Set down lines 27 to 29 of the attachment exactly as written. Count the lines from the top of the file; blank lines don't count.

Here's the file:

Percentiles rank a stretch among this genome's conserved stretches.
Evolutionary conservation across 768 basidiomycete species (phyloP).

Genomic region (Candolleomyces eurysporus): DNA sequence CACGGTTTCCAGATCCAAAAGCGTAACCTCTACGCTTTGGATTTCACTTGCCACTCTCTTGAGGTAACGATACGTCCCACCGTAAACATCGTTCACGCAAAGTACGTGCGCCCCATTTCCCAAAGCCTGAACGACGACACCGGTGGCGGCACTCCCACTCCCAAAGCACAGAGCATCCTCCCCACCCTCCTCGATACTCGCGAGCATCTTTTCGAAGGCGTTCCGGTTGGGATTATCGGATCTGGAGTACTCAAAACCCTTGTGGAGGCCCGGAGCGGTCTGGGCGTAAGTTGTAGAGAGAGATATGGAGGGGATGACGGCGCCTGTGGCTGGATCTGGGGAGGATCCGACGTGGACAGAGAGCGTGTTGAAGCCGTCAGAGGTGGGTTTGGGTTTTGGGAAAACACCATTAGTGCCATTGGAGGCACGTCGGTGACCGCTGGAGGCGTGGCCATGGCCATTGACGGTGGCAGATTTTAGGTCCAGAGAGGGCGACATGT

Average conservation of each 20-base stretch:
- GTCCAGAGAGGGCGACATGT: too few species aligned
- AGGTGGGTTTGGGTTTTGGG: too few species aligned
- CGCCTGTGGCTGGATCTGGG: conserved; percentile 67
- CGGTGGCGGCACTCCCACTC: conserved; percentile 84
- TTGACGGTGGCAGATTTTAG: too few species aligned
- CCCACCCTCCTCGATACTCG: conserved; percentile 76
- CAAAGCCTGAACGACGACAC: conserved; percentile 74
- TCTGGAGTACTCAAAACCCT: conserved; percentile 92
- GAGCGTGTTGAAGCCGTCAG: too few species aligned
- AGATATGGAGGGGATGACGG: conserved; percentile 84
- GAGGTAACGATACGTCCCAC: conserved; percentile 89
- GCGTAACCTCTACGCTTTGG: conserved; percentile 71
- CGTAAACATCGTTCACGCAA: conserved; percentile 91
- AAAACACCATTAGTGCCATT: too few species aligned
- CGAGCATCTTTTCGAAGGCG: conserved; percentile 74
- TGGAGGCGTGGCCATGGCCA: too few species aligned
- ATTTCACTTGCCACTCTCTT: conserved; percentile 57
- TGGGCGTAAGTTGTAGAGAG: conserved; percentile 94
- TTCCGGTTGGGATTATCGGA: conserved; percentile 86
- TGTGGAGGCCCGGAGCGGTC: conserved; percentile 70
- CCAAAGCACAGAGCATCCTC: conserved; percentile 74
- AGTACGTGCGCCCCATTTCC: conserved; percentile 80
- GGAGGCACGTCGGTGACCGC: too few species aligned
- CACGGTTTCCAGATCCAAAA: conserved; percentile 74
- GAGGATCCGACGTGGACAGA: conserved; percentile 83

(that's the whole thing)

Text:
- GGAGGCACGTCGGTGACCGC: too few species aligned
- CACGGTTTCCAGATCCAAAA: conserved; percentile 74
- GAGGATCCGACGTGGACAGA: conserved; percentile 83